Cyrus Mistry, the ousted former chairman of Indian conglomerate Tata, announced on Monday he had resigned from all of the group’s listed companies as he pledged to escalate his bitter dispute with company patriarch Ratan Tata, reports BSS.
Mistry was expected to be removed from the board of several Tata companies this week, including car manufacturer Tata Motors and steel giant Tata Steel, at extraordinary general meetings but released a statement saying he would stand down instead and “shift his campaign to a larger platform”.
“Having deeply reflected on where we are in this movement for cleaning up governance and regaining lost ethical ground, I think it is time to shift gears, up the momentum, and be more incisive in securing the best interests of the Tata group,” he said.
“Towards this end, the objective of effective reform and the best interests of employees, public shareholders and other stakeholders of the Tata Group… would be better served by my moving away from the forum of the extraordinary general meetings,” the statement added.
A spokesman for Mistry confirmed to AFP that this meant he was resigning from the boards of listed Tata companies.
“It is with this thought in mind that I have decided to shift this campaign to a larger platform and also one where the rule of law and equity is upheld,” Mistry added.
Mistry, 50, has been engaged in an unsavory public battle with Ratan Tata since he was sacked in October as chairman of Tata Sons, the holding company of India’s most famous family conglomerate — the $103 billion steel-to-salt Tata Group.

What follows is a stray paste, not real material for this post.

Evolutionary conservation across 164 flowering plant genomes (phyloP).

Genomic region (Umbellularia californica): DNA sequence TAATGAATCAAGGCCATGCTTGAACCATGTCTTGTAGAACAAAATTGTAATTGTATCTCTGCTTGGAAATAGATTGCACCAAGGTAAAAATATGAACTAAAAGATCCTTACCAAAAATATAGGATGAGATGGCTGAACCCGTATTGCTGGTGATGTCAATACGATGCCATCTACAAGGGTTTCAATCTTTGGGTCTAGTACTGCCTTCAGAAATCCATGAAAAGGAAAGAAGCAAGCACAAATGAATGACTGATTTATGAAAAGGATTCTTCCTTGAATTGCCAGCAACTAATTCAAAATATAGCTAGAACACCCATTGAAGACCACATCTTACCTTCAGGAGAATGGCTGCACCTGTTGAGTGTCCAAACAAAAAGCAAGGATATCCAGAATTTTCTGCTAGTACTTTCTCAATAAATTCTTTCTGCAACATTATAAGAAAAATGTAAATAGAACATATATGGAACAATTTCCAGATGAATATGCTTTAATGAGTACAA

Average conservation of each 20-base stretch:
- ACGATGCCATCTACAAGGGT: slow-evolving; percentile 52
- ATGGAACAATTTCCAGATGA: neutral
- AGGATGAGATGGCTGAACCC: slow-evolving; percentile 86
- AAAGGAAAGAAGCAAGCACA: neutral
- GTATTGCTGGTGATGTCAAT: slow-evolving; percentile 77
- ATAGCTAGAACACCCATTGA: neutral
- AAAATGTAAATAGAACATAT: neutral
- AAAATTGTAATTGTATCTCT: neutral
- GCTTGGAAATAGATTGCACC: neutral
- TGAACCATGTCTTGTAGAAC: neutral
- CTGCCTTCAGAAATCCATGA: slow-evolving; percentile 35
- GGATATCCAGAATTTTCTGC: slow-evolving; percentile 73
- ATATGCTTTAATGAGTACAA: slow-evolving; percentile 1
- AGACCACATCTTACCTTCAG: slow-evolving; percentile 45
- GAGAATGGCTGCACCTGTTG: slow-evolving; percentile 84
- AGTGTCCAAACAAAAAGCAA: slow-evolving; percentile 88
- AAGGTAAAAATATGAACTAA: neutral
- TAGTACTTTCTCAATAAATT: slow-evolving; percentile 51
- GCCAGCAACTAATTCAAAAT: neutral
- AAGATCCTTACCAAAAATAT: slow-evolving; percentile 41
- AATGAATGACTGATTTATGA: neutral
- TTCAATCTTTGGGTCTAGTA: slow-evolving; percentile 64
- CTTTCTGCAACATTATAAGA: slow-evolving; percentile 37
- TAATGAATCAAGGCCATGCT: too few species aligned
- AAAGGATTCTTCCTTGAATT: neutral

The move, which shocked India’s business world, saw 78-year-old Tata, who led the group for more than two decades, reassert his authority over the sprawling conglomerate, including taking interim charge until a successor is found.
The pair has traded daily ugly barbs since Mistry’s ouster, plunging the group into bitter infighting with directors firmly placed in either camp.
Mistry claims he was the victim of an “illegal coup” while Tata says his successor was betraying the legacy of the conglomerate and was voted out fairly because directors were unhappy with his leadership style.
Mistry was last week stripped of his directorships of IT giant Tata Consultancy Services, Tata Industries and Tata Teleservices.
He was due to be booted off the boards of Indian Hotels Ltd on Tuesday, followed by Tata Motors, Tata Steel and Tata Chemicals later in the week.
“Mr. Mistry’s resignation is a deliberate strategy on his part, knowing fully well that the overwhelming majority of the shareholders were not in support of his actions,” said a Tata Sons statement late Monday.
“Unfortunately, Mr. Mistry continues to make baseless, unsubstantiated and malicious allegations using selective disclosures of information against the very institution he claims to have the highest regard for.
“As Tata Group, we are committed to upholding the highest standards of ethics and value systems put in place by the Founders. It is these that have made the Group what it is today. We will do whatever it takes to protect the interests of all stakeholders of the Tata Group,” it added.
The Tata Group was founded under British colonial rule in 1868. It operates in more than 100 countries and owns high-profile companies such as Britain’s Tetley Tea and Anglo-Dutch steel firm Corus.